Those commonalities mean the two men have played plenty of practice rounds together, but the roads quickly diverge when it comes to on-course behavior. Rahm is quick, fiery and decisive; Mickelson is one of the most analytical players on Tour. And as Rahm told reporters Wednesday at the CareerBuilder Challenge, those differences won't end anytime soon.

    "I don't need much. 'OK, it's like 120 (yards), this shot, right," Rahm said. "And then you have Phil, it's like, 'Oh, this shot, the moisture, this going on, this is like one mile an hour wind sideways, it's going to affect it one yard. This green is soft, this trajectory. They're thinking, and I'm like, 'I'm lost.' I'm like, 'God if I do that thought process, I could not hit a golf shot.'"

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    The tactics may be more simplified, but Rahm can't argue with the results. While Mickelson is in the midst of a winless drought that is approaching five years, Rahm won three times around the world last year and will defend a PGA Tour title for the first time next week at Torrey Pines.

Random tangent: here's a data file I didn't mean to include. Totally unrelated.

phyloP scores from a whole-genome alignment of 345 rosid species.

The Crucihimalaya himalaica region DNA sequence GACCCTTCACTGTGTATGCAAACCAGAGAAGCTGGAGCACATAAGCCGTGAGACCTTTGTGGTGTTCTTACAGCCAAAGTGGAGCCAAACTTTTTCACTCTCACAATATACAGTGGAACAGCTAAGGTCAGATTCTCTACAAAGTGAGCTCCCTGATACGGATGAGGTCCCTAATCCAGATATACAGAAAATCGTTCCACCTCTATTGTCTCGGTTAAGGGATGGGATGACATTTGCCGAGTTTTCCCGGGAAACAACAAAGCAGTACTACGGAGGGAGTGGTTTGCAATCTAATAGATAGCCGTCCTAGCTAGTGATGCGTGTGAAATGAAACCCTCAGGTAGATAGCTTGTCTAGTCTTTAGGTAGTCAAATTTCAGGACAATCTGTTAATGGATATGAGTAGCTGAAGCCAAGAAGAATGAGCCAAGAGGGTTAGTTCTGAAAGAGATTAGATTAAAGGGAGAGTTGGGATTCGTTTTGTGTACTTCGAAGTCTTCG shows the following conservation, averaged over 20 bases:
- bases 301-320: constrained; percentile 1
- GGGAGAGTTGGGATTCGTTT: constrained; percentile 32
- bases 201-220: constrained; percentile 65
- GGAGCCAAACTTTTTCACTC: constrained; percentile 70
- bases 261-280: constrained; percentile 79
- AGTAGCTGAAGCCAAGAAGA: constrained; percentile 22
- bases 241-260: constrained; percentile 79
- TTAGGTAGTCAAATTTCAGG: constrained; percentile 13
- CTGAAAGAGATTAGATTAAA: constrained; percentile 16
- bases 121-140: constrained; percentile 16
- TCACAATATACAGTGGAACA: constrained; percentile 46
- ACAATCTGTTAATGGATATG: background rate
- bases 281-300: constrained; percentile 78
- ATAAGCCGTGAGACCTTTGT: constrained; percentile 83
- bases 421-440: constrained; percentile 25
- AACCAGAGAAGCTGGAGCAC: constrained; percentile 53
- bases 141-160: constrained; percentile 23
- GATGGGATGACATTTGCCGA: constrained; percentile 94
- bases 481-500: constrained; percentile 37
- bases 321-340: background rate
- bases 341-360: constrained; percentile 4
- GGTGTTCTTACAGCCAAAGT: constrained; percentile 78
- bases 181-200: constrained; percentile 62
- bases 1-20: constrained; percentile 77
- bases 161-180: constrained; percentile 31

Both men are in the field this week in Palm Springs, where Mickelson will make his 2018 debut with what Rahm fully expects to be another dose of high-level analytics for the five-time major winner with his brother on the bag.

    "It's funny, he gets to the green and then it's the same thing. He's very detail-oriented," Rahm said of Mickelson. "I'm there listening and I'm like, 'Man, I hope we're never paired together for anything because I can't think like this. I would not be able to play golf like that. But for me to listen to all that is really fun."

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    DJ changes tune on golf ball distance debate

    By Will GrayJanuary 17, 2018, 9:16 pm

    World No. 1 Dustin Johnson is already one of the longest hitters in golf, so he's not looking for any changes to be made to golf ball technology - despite comments from him that hinted at just such a notion two months ago.

    Johnson is in the Middle East this week for the Abu Dhabi HSBC Championship, and he told BBC Sport Wednesday that he wouldn't be in favor of making changes to the golf ball in order to remedy some of the eye-popping distances players are hitting the ball with ever-increasing frequency.